Remove the accident free, I changed the sentence and that slipped through, sorry.

6 million accidents.

Oh fucking please. (0)

Anonymous Coward | more than 6 years ago | (#23263914)

Oh fucking please. It's a MOVIE.

Power is the big magic item here (1)

Animats (122034) | more than 6 years ago | (#23263948)

Right. He develops a new tiny power source that produces megawatts. Out of scrap.

If he developed a new power source that good, commercializing it would put the oil states out of business. Success is the best revenge.

"My grandfather rode a camel, my father rode a camel, I drive a Mercedes, my son drives a Land Rover, his son will drive a Land Rover, but his son will ride a camel." Sheikh Rashid Bin Saeed Al Maktoum (Dubai) 1912-1990.

Spoilers! (2, Informative)

effigiate (1057610) | more than 6 years ago | (#23263960)

The article contains some spoilers. If you want to see how the movie unfolds for yourself, save reading the article until after you've seen it.

"Iron Man" the song (3, Funny)

plopez (54068) | more than 6 years ago | (#23264118)

I got a kick out of them using the old Black Sabbath song. Since, far from being a savior, Iron Man ends up destroy all humans. I'm not sure if that is what the movie makers intended.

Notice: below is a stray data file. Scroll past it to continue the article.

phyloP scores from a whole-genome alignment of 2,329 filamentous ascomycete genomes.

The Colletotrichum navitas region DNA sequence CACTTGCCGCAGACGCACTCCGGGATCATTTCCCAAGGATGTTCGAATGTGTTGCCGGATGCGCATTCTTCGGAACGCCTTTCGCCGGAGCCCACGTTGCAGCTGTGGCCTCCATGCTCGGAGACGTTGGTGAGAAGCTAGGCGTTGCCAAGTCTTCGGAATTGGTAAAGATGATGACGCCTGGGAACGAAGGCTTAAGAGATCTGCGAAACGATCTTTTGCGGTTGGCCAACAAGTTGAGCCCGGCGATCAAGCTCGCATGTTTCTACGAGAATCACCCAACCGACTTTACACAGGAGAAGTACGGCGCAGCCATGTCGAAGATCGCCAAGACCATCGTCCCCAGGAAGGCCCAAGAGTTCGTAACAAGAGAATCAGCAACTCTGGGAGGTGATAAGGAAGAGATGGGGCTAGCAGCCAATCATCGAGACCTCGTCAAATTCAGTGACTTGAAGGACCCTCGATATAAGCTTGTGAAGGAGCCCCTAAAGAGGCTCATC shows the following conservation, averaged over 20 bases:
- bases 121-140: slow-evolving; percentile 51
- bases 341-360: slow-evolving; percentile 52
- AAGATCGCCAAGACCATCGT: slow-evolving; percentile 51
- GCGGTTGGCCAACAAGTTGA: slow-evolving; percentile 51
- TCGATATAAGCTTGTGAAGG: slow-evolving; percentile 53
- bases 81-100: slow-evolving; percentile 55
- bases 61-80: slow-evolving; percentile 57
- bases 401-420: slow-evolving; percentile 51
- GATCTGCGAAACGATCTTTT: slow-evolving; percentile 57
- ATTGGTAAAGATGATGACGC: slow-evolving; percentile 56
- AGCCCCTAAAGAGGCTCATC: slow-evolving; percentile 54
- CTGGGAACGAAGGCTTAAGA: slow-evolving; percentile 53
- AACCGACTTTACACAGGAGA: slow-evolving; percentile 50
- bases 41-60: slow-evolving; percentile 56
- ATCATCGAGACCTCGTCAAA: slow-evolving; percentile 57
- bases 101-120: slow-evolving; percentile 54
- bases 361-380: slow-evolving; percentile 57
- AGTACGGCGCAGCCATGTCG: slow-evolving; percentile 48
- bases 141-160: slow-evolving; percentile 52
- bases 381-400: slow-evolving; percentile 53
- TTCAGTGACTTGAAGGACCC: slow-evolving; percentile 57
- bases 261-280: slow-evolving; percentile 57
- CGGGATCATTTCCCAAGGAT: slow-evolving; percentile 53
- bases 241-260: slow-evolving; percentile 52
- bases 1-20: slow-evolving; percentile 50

Re:"Iron Man" the song (1)

sukotto (122876) | more than 6 years ago | (#23264186)

Considering what Tony Stark/Ironman did during the retarded "Civil War" series, I'd say the song pretty much sums it up. :-(

Re:"Iron Man" the song (1)

Chris Burke (6130) | more than 6 years ago | (#23264528)

Since, far from being a savior, Iron Man ends up destroy all humans.

You say poh-tay-toh, I say poh-tah-toh.

Re:"Iron Man" the song (1)

grassy_knoll (412409) | more than 6 years ago | (#23264620)

Destroying all humans?

You mean he turns into Bender?

Damn... now I have to see the movie!

suspenders not necessary (1)

BorgCopyeditor (590345) | more than 6 years ago | (#23264234)

Glad to hear the science is plausible. Otherwise, I might have had to suspend my disbelief in order to enjoy the movie at all!

New Scientist selling out, too? (1)

GodfatherofSoul (174979) | more than 6 years ago | (#23264302)

What's with these thinly-veiled blockbuster release promotions in "legitimate" media? Seems like every time a new blockbuster comes out, science shows start doing their "The science of..." specials on the figments of a comic book writer's imagination.

Re:New Scientist selling out, too? (1)

leoboiko (462141) | more than 6 years ago | (#23264596)

What saddens me more is that these "the science of" things are often not about science but about technology, thus making the general people even more confused about science (equating it to "Gyro Gearloose science", that is, merely a means of coming up with new tech).

Oblig. (1)

seandiggity (992657) | more than 6 years ago | (#23264310)

That Iron Man suit is cool, but can it run Linux?

Soundtrack (0)

Anonymous Coward | more than 6 years ago | (#23264338)

If they don't open up with Black Sabbath, they wont see a penny of mine.

Suspension of disbelief (1)

jhRisk (1055806) | more than 6 years ago | (#23264344)